The head of the World Health Organization is warning against what he calls “vaccine nationalism,” saying that sharing supplies is in each country’s national interest.
“We have learned the hard way that the fastest way to end this pandemic and to reopen economies is to start by protecting the highest risk populations everywhere, rather than just the populations of some countries,” Dr. Tedros Adhanom Ghebreyesus, the WHO’s director-general, said at a press conference Tuesday. “No one is safe until everyone is safe.”
“It’s critical that countries don’t repeat the same mistakes,” he added. “We need to prevent vaccine nationalism. And for this reason, WHO is working with governments and the private sector to both accelerate the signs through the ACT Accelerator and ensure that new innovations are available to everyone, everywhere.”
The allocation of vaccines through the WHO’s Access to COVID-19 Tools (ACT) Accelerator is slated to be rolled out in two phases, according to Tedros. In the first phase, vaccines will be allocated proportionally to all participating countries simultaneously to reduce overall risk. In the second phase, consideration will be given to countries in relation to threat and vulnerability.
Tedros noted that front-line workers in health and social care settings will be prioritized because they are essential to treating and protecting populations and also come in close contact with people in age groups at the highest risk of dying from COVID-19.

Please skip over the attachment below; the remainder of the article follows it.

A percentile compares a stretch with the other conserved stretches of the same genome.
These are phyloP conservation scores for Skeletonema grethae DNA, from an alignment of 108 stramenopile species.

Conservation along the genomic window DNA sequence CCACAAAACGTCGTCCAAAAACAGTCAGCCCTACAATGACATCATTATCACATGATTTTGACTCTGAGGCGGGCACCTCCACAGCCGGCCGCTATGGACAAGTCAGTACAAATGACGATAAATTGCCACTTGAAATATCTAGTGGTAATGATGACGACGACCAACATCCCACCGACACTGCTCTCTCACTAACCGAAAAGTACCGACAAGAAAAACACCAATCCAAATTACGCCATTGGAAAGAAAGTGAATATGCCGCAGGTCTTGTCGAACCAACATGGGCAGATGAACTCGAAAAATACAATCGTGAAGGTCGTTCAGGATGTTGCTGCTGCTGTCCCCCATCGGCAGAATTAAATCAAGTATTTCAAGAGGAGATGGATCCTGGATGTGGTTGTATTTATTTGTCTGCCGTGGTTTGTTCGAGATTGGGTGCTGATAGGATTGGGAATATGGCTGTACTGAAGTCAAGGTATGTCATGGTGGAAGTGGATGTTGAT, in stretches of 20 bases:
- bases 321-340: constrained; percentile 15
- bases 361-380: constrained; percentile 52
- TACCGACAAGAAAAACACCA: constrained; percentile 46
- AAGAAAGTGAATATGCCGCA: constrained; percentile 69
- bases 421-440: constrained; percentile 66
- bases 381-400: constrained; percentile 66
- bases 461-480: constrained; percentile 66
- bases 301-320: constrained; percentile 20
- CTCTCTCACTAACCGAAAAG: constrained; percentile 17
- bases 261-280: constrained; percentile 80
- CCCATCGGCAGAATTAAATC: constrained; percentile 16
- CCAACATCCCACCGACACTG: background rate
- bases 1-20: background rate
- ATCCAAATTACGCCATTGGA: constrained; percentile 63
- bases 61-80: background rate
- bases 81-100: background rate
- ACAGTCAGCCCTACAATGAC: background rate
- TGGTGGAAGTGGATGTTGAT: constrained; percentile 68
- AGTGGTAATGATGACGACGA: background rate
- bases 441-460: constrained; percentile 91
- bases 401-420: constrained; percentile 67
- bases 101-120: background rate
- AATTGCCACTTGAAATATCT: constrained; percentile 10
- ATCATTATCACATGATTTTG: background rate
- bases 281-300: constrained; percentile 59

“For most countries, a phase one allocation that builds up to 20% of the population would cover most of the at-risk groups,” he said. “If we don’t protect this highest risk people from the virus everywhere and at the same time, we can’t stabilize health systems and rebuild the global economy.”
Dozens of potential vaccines for the novel coronavirus are undergoing clinical trials around the world. Last week, Russia became the first country in the world to officially register a COVID-19 vaccine and declare it ready for use. However, Moscow approved the drug before completing its final Phase III trial, and no scientific data has been released from the early trials so far.